Um... way to generalize. I'm a Midwesterner, and while I returned, I lived in the Northeast for a bit and liked it. Many of my friends have as well, and some of them are still there.

There are somewhat more concentrated financial, cultural, artistic, and educational opportunities in the Northeast than in the Midwest - like banking and Broadway in New York, or colleges in Boston, for example. There are Midwesterners drawn to this as well.

But Ann Arbor is basically a bunch of faculty, staff, and students from the Northeast, and Michiganders who want to be like them. It's kind of an oasis of everything that people want in the Northeast transplanted to southeast Michigan. So while it's a great place for many people who are looking for that kind of thing, it's a bit pretentious like canudigit stated.
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Old 07-31-2014, 03:58 PM
 
3,961 posts, read 3,496,941 times
Reputation: 6362
Ann Arbor sits on an urban area of 300k people which is overshadowed by the 4million person urban area it is attached to. It is an R&D Tech hub for foreign automakers, as well as the headquarters for one of the nations largest pizza chains, and houses a couple of automotive think tanks. It's not just the University of Michigan.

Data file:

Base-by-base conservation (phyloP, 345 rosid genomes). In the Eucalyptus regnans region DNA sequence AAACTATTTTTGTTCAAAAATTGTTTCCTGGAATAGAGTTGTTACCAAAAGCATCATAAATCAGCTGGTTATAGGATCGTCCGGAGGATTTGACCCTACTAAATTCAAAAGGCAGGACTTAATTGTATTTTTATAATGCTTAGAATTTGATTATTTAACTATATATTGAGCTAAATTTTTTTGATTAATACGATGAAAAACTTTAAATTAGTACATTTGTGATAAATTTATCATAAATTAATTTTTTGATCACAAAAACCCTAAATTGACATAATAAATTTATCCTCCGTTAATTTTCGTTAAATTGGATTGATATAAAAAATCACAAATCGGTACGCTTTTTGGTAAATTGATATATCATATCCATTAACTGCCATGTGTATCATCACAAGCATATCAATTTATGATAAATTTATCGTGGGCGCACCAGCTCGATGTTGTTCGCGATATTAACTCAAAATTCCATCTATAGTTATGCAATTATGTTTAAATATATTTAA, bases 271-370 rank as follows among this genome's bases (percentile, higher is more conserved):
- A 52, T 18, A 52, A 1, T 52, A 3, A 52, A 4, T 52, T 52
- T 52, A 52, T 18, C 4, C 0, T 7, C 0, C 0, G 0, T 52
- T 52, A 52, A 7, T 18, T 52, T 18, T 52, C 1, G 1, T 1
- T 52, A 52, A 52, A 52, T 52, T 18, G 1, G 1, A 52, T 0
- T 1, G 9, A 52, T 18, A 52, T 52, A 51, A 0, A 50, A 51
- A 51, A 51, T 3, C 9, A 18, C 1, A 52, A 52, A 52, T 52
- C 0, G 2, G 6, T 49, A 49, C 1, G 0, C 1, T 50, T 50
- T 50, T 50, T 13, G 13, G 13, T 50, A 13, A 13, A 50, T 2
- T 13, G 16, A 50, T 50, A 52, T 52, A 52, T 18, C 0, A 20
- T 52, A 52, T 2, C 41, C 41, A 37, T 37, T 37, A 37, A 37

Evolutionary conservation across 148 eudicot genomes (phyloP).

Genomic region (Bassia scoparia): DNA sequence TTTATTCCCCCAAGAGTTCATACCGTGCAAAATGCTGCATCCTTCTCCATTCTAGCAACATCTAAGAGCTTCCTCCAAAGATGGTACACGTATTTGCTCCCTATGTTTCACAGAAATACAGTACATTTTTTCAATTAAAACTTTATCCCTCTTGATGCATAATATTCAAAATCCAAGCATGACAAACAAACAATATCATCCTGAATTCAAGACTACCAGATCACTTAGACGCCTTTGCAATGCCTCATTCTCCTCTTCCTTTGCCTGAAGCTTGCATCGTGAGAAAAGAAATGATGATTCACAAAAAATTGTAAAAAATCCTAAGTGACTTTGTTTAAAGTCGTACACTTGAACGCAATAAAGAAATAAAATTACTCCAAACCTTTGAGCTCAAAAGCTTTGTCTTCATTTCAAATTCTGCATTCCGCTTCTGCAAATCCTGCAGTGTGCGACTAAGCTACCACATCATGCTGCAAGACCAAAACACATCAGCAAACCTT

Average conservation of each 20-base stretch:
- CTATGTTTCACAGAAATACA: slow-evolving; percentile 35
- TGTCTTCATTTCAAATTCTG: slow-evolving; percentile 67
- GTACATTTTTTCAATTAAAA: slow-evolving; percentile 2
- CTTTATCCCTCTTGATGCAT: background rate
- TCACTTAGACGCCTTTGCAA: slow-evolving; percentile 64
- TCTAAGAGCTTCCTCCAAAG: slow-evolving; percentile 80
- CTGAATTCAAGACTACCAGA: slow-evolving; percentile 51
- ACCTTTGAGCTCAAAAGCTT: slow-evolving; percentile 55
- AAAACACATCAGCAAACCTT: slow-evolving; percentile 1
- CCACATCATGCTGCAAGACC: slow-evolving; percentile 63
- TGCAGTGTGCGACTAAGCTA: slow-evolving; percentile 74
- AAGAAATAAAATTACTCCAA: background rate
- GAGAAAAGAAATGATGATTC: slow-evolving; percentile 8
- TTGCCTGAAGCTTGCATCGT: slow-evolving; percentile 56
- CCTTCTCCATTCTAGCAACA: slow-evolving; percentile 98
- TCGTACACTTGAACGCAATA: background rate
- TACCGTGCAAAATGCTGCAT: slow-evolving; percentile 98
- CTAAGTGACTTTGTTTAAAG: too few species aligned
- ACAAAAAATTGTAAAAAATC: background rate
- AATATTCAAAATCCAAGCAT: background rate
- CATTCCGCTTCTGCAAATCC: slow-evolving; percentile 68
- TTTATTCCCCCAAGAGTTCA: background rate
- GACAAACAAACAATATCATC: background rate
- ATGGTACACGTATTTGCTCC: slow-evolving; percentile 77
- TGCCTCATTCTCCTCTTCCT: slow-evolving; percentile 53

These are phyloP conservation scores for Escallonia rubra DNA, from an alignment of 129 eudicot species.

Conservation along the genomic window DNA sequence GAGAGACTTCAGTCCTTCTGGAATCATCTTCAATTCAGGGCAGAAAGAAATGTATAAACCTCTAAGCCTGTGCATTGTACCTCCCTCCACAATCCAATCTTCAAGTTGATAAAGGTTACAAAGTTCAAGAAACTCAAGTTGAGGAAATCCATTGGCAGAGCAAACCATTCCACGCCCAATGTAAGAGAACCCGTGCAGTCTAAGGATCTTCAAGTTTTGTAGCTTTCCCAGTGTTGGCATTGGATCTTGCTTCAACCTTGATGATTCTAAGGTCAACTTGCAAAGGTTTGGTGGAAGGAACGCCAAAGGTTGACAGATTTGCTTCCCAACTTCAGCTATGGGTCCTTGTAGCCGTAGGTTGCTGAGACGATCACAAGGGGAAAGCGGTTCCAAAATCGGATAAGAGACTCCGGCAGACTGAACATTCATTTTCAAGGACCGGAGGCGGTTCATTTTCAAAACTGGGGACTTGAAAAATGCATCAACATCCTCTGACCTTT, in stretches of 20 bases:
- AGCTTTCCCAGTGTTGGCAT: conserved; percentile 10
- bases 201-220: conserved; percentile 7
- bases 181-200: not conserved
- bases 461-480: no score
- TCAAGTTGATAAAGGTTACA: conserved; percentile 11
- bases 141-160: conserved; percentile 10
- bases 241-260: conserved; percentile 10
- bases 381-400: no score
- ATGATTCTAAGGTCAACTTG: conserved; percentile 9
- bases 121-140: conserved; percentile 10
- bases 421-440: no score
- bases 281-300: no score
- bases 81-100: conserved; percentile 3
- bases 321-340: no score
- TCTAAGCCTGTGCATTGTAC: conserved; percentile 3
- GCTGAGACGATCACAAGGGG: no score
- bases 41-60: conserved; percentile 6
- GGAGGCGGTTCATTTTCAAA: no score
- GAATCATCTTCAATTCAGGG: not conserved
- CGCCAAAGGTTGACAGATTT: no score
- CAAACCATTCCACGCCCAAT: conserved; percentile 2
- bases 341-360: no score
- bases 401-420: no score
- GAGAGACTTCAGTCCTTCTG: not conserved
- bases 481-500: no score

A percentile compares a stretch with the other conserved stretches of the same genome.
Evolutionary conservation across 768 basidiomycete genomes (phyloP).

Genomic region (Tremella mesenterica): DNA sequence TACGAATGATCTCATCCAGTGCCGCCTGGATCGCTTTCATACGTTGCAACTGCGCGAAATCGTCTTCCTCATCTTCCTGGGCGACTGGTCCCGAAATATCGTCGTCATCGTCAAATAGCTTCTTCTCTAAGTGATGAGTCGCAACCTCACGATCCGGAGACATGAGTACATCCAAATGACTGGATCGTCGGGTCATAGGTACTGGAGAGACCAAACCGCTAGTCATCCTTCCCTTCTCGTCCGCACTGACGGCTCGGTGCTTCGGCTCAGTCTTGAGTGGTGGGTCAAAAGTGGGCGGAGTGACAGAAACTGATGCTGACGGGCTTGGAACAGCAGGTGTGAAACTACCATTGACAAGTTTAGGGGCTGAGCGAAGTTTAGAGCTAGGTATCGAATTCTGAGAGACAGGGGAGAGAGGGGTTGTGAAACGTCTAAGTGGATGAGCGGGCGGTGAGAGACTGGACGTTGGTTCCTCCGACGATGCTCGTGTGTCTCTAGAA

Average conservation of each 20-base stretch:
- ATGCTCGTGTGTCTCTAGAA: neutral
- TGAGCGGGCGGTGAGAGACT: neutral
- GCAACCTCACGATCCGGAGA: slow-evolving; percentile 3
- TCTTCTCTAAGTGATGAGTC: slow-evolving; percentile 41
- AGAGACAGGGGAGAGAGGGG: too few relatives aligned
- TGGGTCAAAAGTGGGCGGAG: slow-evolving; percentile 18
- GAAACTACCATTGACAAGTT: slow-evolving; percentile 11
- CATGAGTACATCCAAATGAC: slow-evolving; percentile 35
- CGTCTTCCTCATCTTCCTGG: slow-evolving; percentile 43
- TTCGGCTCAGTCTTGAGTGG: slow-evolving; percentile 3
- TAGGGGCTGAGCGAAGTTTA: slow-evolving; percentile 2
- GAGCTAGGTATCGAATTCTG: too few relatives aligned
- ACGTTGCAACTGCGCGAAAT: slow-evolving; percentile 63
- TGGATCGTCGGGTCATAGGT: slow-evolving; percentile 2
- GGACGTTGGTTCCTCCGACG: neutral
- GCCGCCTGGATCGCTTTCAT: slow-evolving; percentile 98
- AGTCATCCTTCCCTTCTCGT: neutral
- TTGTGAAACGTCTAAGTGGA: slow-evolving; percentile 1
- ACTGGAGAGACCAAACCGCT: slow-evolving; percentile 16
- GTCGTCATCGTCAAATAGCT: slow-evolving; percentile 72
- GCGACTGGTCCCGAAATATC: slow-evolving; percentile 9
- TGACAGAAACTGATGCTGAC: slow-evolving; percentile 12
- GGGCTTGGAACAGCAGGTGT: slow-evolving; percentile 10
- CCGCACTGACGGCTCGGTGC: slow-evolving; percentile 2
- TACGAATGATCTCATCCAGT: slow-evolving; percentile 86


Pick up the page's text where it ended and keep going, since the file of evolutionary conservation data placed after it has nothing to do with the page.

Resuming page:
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Old 07-31-2014, 04:17 PM
 
87 posts, read 151,105 times
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Quote:
Originally Posted by nep321 View Post
Ann Arbor seems like an annoying college town though. Columbus seems like an out of control high growth area and severe college town also. But I haven't been to either.
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Old 07-31-2014, 04:42 PM
 
Location: Cedar Rapids
233 posts, read 281,539 times
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Quote:
Originally Posted by nep321 View Post
I don't know any Midwesterner who would want to live in the Northeast instead.